When an individual dies, their assets can be subject to estate taxes. If you are a wealthy individual with a large estate, you will be subject to estate taxes. Therefore, knowing how to reduce estate taxes is crucial if you live in Maryland and are considering estate planning. Estate taxes can significantly impact how your final wishes are carried out upon death. Please continue reading to learn how to minimize your estate taxes and how an adept Montgomery County Estate Planning Attorney can assist you today.
What is estate tax?
Firstly, it’s essential to understand that your state will include all your assets upon death, from properties and vehicles to stocks and retirement accounts. The estate tax is a tax that is imposed on an individual’s estate after they have passed away but before it is distributed to their designated beneficiaries. The Internal Revenue Service (IRS) defines the estate tax as a “tax on the right to transfer property at death.” This tax is also commonly referred to as a “death tax.” Essentially, the federal government imposes this tax on the estates of wealthy people, which are deducted before the funds are disbursed to their heirs. It’s crucial to distinguish the estate tax from the inheritance tax, a separate tax that some states impose on the recipients of an inheritance after it has been transferred.
How can I minimize estate taxes in Maryland?
When you decide to create an estate plan, it’s imperative to enlist the legal assistance of a qualified attorney who can help you determine the best options and strategies to accomplish your overall goals. Fortunately, several estate planning strategies can be used to reduce or even avoid your estate tax liability in Maryland. One of the primary ways you can safeguard your assets from estate taxes is by transferring your assets to someone else. This can be accomplished through marital transfers, gifts to family members, gifts to minors, and charitable donations.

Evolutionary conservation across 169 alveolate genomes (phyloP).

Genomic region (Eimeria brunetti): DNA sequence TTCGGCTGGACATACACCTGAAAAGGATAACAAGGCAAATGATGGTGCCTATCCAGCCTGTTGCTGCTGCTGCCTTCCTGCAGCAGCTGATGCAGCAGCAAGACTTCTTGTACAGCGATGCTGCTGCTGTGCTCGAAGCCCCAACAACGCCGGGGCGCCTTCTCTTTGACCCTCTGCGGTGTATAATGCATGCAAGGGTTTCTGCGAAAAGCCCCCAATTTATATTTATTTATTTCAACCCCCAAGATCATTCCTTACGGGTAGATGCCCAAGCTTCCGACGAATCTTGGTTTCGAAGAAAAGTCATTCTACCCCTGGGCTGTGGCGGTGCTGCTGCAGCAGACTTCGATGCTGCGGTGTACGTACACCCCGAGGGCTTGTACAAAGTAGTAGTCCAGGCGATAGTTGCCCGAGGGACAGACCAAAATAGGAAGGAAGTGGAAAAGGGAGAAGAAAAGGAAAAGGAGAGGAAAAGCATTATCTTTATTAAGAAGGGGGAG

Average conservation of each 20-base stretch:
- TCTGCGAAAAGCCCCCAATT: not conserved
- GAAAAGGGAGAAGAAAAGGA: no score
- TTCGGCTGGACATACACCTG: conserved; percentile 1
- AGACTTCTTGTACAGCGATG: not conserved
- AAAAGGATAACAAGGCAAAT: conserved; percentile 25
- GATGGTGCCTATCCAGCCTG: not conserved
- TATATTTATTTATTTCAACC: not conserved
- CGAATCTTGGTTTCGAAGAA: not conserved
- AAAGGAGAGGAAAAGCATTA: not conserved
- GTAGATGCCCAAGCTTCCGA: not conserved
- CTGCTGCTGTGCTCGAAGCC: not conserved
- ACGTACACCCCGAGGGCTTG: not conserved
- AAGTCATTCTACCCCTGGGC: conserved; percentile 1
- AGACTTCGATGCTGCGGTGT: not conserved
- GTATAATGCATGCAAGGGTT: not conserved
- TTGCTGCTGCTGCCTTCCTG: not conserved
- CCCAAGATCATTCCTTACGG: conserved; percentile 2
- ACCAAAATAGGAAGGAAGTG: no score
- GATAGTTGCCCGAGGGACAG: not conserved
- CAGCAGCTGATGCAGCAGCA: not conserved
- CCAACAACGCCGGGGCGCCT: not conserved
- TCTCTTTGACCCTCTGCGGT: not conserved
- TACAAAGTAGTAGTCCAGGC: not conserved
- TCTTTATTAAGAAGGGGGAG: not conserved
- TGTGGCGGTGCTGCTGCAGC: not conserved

Moreover, another method you can utilize while estate planning to avoid estate taxes is setting up a trust. Married couples can establish a marital trust A-B, or QTIP, as they allow a surviving spouse to use that personal estate tax exemption to the fullest extent. You can also opt for setting up an irrevocable life insurance trust, as it has various tax benefits. You cannot change an irrevocable trust once it’s created. When an individual dies, the trust will inherit the life insurance proceeds or any death benefits, not the estate. This means the assets distributed through the trust are not subject to estate taxes.
Furthermore, you can turn to a qualified personal residence trust, which lets married couples put their property in a trust for their beneficiaries while continuing to reside in the home for some time. Once the time specified in the trust ends, the trust passes to the beneficiaries. Finally, you can consider creating a charitable trust. Charitable trusts will result in tax deductions as the trust passes to the charitable organization upon a donor’s death.
Regarding estate planning, there are several ways to reduce estate taxes. At JD Katz, we have a well-equipped legal team to assist clients in utilizing different strategies to minimize and avoid estate taxes. We aim to ensure your loved ones receive the inheritance you intend to leave them. For more information on estate taxes, please don’t hesitate to contact us today.